Starring Viola Davis, Thuso Mbedu, Lashana Lynch, and John Boyega, The Woman King is a thrilling new movie based on the historical Kingdom of Dahomey in Africa. The film, directed by Gina Prince-Bythewood and written by Dana Stevens, was an audience and critic hit according to Rotten Tomatoes and the U.S. box office numbers after it came out in theaters on September 16, 2022. Although based closely on the Agojie women warriors and of the Kingdom of Dahomey, present-day Benin, how historically accurate is the film’s plot and characters? This article takes a look at historical and historian records to break down this new film.
The Woman King is an action/adventure movie that follows the Agojie warriors (also known as the Dahomey Amazons by Europeans, a nod to the Greek myths), a unit of women soldiers of the Kingdom of Dahomey’s army that protected the kingdom from the 1600s through the 1800s with excellent and fierce skills unmatched by other African kingdoms at the time. More specifically, the film follows the Agojie general Nanisca (Viola Davis) as she trains new Agojie recruits and battles the Oyo Empire alongside warriors such as Nawi (Thuso Mbedu) and Izogie (Lashana Lynch).
In a TIME article, Leonard Wantchekon, a historical advisor for the film and native to Benin, confirms that the Agojie was an actual unit of warriors in the historic Kingdom of Dahomey. It is unclear exactly how this unit came about, though. One theory is that they started as an elephant hunting group called beta. Another idea is that they began as bodyguards to Queen Hangbe, who ruled from 1716 to 1718. From there, King Ghezo bolstered and used these warriors to fight his battles. King Ghezo, played by John Boyega in the film, was a real king of Dahomey and is credited with establishing the Agojie and their reputation. In addition, Wantchekon also believes that the progressive gender roles of Dahomey at the time contributed to the establishment of the Agojie in Dahomey’s military.
The film follows the life and internal struggles of General Nanisca and Nawi, played by Viola Davis and Thuso Mbedu, respectively. According to a Smithsonian article, these two characters are not based on the lives of real Dahomey Amazons, but their names belong to real warriors. In the film, Nanisca is a strong general that leads the Agojie against the Oyo Empire’s army and European slavers. However, the real Nanisca, that is thought to share a name with Davis’ character, was observed as a teenager by French naval officer Jean Bayol in 1889. The Smithsonian article quotes Bayol’s journal that the real Nanisca approached a prisoner, “swung her sword three times with both hands, then calmly cut the last flesh that attached the head to the trunk. … She then squeezed the blood off her weapon and swallowed it.”
The real Nawi was not alive during King Ghezo’s reign and was one of the last surviving Agojie warriors, says an article published by History vs. Hollywood. Nawi’s story in the film had likely and unlikely aspects to it. In The Woman King, Nawi is recruited to the Agojie by the king after her father gives her away for refusing to marry a suitor. This forced recruitment was common for girls and women who rebelled in historic Dahomey. Other women and girls, such as enslaved people and the poor, were also recruited to the unit, and still others volunteered to be a Dahomey Amazon. In the film, Nawi has a romance with a European slave trader of Dahomey descent. In reality, the Agojie were considered married to the king, so affairs like these were not likely to have occurred.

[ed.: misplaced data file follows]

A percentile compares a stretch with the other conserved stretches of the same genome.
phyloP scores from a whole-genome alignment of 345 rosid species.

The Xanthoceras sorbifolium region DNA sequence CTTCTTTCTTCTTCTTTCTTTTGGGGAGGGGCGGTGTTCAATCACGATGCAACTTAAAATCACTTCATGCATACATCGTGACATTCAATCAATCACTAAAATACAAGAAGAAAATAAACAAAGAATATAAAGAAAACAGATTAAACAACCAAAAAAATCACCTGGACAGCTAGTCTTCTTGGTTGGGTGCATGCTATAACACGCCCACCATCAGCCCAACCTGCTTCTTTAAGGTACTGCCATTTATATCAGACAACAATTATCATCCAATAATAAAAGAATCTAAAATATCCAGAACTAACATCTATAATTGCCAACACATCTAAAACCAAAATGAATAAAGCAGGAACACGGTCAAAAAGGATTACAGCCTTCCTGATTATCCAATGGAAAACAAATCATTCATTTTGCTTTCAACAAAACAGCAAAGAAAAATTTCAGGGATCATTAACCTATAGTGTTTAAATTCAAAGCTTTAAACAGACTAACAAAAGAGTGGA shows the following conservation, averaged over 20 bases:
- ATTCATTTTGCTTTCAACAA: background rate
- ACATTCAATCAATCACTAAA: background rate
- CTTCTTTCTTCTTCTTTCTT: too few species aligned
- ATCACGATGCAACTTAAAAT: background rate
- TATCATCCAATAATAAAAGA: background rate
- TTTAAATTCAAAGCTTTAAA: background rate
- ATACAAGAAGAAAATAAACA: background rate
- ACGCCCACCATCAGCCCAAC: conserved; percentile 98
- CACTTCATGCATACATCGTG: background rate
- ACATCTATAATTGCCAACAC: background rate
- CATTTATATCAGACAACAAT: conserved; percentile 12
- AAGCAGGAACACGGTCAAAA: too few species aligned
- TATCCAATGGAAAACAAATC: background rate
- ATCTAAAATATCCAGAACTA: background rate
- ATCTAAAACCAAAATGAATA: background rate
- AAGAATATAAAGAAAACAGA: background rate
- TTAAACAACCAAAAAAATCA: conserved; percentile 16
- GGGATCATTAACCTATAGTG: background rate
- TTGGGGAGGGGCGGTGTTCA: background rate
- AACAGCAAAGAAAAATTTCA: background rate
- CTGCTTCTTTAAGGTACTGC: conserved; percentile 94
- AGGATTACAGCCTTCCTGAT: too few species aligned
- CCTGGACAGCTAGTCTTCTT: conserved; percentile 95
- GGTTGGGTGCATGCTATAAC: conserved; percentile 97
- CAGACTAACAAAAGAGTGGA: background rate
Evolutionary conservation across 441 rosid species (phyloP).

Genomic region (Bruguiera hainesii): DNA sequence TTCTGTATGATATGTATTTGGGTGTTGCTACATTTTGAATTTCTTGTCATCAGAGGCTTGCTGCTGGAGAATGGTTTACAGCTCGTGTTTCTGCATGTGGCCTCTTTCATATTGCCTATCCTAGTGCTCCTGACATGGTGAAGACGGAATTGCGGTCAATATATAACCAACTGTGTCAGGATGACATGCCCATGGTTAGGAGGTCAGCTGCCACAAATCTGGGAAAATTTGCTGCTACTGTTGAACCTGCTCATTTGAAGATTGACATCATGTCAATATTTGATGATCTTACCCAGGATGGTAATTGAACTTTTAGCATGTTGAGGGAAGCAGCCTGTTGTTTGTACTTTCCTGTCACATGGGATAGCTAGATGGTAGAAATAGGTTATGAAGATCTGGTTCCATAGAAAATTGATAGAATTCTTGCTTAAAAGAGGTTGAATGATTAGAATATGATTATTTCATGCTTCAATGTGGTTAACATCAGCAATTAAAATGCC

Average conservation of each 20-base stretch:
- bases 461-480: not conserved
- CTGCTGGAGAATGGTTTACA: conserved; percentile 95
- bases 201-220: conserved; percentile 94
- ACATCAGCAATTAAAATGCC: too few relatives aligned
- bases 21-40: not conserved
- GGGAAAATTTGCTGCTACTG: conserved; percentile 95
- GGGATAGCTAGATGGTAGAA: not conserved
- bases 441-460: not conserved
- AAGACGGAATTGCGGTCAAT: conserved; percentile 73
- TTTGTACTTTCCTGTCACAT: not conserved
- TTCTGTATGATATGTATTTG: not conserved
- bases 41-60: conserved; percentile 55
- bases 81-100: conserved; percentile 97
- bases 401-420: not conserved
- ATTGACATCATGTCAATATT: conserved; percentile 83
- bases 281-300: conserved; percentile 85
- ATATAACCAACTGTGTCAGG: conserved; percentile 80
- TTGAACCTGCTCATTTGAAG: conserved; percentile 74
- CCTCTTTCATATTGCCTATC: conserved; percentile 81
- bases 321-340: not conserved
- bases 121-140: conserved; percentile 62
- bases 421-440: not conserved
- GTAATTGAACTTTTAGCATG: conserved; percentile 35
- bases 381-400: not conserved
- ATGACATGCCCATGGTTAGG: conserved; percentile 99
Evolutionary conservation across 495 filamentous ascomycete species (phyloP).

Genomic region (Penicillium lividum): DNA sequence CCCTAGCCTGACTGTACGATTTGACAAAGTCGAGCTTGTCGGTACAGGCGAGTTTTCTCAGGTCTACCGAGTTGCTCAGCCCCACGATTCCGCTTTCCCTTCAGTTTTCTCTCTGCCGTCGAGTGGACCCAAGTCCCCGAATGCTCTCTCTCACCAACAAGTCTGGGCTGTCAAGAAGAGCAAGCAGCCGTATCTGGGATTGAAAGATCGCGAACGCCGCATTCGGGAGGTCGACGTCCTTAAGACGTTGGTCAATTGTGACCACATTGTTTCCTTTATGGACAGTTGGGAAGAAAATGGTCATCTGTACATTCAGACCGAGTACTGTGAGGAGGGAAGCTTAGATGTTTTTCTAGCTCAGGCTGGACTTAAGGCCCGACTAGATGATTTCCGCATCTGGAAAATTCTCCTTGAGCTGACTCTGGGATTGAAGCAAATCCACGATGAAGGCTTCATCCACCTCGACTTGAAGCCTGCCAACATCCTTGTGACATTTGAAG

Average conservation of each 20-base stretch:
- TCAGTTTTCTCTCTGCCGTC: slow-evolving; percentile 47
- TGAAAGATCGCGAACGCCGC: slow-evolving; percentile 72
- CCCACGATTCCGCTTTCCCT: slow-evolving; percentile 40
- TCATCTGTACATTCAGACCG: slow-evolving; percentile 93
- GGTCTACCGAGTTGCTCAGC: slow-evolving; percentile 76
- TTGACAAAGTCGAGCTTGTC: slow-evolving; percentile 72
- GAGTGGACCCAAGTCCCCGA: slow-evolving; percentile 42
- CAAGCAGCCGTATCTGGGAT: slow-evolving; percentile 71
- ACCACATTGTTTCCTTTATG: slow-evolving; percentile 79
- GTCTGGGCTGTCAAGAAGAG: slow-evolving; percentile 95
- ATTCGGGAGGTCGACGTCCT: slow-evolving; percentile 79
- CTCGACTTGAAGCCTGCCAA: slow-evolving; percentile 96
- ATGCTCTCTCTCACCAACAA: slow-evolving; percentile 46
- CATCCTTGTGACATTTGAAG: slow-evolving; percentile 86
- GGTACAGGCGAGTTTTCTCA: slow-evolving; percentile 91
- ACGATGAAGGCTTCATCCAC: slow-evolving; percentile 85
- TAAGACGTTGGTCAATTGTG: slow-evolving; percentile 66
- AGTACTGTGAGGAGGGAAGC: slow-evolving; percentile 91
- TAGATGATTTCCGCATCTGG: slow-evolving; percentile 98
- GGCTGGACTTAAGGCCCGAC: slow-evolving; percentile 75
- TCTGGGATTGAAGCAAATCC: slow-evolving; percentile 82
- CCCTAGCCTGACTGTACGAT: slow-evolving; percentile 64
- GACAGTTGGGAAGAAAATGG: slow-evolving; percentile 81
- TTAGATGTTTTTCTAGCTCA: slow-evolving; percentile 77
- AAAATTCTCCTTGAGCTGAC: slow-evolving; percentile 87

A significant difference between the film’s portrayal of Dahomey and the natural kingdom is their stance on slavery. While it is true that King Ghezo released the domain from being a tributary of the Oyo Empire in 1823 when the film opens, their involvement with the slave trade lasted for decades longer than the film lets on, until 1852. The king soon returned to slave trading after trying palm oil production.
Moreover, the film also portrays the Agojie as fighting against slavery, but that was not necessarily true. A real warrior General Seh-Dong-Hong-Beh, who History vs. Hollywood believes inspired General Nanisca in the film, led a group of Agojie against the Egba people to obtain enslaved people in 1851 while under the rule of King Gozo. Because they were under the control of a king who believed the slave trade was a lucrative business, the Agojie went on several such raids. Lynne Ellsworth Larsen, an architectural historian, told the Smithsonian that Dahomey “was a slave trading kingdom, so warfare was part of their annual cycle. They needed to gather humans to be part of this heinous transatlantic slave trade.” Furthermore, Agojie women themselves enslaved people.
Although largely fictionalized, The Woman King got some aspects of the Agojie right. The film accurately portrayed the Dahomey Amazons as the “capable and fearsome fighters” they were, to use the words of History vs. Hollywood. By their own accord, the Agojie acted like their male counterparts and tried to surpass them, as shown during a moment in the film when a male and female warrior hold a double-pointed spear to their chests, and the male warrior yields first.
While the film itself is worth its two-hour run time as a piece of media that celebrates the strength and bravery of Black women, is it responsible to paint the Dahmeoy people as the heroes when in reality they were, in some critics’ opinions, the villains? It is important to keep in mind that this movie is a fictionalized version of the real Kingdom of Dahomey, that, while it produced fearsome women warriors, it was also an important part of the continuation of the transatlantic slave trade.
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